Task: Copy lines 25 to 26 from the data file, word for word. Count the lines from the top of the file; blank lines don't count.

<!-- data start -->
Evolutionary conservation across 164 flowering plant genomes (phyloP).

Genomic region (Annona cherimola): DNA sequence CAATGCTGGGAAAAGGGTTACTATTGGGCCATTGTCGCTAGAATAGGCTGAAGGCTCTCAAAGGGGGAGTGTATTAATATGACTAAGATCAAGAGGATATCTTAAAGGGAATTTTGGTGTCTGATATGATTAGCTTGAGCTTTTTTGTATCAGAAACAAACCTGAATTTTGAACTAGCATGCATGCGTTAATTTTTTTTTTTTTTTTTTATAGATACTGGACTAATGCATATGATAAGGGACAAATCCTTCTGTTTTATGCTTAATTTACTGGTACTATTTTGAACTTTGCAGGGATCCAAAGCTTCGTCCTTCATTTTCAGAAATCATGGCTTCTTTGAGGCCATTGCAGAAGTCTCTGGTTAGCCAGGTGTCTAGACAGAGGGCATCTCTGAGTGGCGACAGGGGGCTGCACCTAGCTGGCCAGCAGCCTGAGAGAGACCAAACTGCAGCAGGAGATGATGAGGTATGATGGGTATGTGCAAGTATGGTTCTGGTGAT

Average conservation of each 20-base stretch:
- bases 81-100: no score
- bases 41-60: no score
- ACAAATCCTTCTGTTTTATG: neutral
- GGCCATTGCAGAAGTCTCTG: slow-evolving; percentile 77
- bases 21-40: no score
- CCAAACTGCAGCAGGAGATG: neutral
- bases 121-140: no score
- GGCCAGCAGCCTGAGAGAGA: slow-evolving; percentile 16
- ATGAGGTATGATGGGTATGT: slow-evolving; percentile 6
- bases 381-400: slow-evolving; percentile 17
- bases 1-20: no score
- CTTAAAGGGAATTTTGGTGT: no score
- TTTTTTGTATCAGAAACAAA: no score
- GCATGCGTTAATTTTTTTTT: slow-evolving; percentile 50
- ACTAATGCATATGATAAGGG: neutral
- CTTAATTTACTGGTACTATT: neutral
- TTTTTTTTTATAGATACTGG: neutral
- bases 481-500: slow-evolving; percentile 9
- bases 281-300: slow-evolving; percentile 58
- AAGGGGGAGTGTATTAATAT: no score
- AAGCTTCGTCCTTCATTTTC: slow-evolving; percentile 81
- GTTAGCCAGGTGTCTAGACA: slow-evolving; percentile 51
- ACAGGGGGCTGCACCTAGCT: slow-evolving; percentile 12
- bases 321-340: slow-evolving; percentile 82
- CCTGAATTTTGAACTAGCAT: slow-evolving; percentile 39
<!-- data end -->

- GTTAGCCAGGTGTCTAGACA: slow-evolving; percentile 51
- ACAGGGGGCTGCACCTAGCT: slow-evolving; percentile 12